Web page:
But... cross-domain service calls are now possible! The dreaded "cross domain call exception" is gone. Well, not entirely true, but if you play nice and/or have control over the service's web site, it's likely you won't bump into that wall again. For all other cases, using server-side proxies still seems like a possible way out.

Also worth noticing is that the managed Downloader class has been removed in favor of the WebClient class, which should offer the same functionality. Similarly, BrowserHttpWebrequest class was replaced with HttpWebRequest class.

Calling services is now asynchronous!


Of course, there's a lot more... Some of the changes will be covered in my next posts on Silverlight 2.0 B1.


As expected, a lot of stuff was shown and discussed on the MIX08 keynote today:

  • eight - Internet Explorer 8 Beta 1 (download): better standards compliance, backward compatible mode, faster faster JavaScript implementation, embedded debugging tools, "activities" and "webslices" (custom extensions, deliverable simply by hacking up a couple of rows of XML),. ...
  • Silverlight 2.0 Beta 1 (download): it's here! With only 4.3MB in size, it delivers highly anticipated UI controls, along with a new testing framework, including tests for all Silverlight controls. Supports isolated storage for offline caching. Plus, Silverlight 2.0 now ships with a non-commercial Go-Live license and will also run on Nokia [Symbian] phones. Finally, if you've done any work with Silverlight 1.1, you're in for a serious code rewriting, as there's a lot of breaking changes in the code base. [That's, however, a good thing, because these changes bring Silverlight's programming model much closer to the the one in WPF]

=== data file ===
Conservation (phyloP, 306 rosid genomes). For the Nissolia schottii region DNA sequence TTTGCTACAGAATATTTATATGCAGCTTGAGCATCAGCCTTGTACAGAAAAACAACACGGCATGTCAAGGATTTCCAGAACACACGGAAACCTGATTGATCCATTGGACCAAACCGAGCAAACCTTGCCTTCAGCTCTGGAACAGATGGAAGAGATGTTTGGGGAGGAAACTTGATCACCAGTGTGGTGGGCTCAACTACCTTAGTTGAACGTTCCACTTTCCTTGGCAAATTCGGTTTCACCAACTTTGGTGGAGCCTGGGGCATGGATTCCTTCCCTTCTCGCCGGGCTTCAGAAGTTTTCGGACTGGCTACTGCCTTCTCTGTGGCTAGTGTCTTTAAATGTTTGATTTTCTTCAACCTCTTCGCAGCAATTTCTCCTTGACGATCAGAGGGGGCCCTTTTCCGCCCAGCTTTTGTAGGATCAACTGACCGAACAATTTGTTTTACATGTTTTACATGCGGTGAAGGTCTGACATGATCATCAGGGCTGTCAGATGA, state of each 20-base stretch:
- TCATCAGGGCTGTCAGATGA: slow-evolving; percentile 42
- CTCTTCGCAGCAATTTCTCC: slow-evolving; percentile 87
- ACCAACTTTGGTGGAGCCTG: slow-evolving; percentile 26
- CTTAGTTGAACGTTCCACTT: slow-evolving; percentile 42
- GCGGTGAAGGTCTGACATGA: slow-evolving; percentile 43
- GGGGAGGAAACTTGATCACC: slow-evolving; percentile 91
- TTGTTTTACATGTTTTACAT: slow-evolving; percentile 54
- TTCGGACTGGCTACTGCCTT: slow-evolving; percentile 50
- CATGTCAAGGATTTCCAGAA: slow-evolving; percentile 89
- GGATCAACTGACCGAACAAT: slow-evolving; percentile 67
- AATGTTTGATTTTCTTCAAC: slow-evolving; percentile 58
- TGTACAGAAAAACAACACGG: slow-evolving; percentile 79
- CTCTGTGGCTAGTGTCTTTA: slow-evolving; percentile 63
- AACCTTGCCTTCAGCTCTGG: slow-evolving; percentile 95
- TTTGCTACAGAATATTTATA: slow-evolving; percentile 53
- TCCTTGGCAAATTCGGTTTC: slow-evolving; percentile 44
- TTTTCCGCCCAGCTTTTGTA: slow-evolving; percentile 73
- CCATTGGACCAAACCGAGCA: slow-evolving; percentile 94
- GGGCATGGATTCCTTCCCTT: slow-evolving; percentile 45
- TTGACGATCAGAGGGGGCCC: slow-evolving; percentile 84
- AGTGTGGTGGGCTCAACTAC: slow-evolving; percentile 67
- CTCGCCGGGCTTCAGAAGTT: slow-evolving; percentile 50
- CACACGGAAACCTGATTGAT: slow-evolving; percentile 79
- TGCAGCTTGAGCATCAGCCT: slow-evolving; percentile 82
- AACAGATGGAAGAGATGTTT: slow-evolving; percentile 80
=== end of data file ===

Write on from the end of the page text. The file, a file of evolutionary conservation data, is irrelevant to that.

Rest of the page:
• Expression Blend 2.5 March 2008 Preview (download): Silverlight 2.0 Support
  • Silverlight Tools Beta 1 for Visual Studio 2008 (download): Add-on to Visual Studio for Silverlight 2.0 Beta 1 development. Better designer experience, although far from being nice as in Expression Blend.
  • Sea Dragon in action - Deep Zoom: take a look: Hard Rock Memorabilia [a bit quirky at the moment, I'm afraid] Want to make your own Deep Zoom creation? Download Deep Zoom Composer preview. And you can start with this User Guide.
  • The future of WPF: new controls, performance improvements, etc...

Watch the MIX08 keynote recording here.

[Update: here's a great preview of Silverlight 2.0 Beta 1 controls in action by Kathy Kam. Note that these controls are available in source code w/ full unit tests]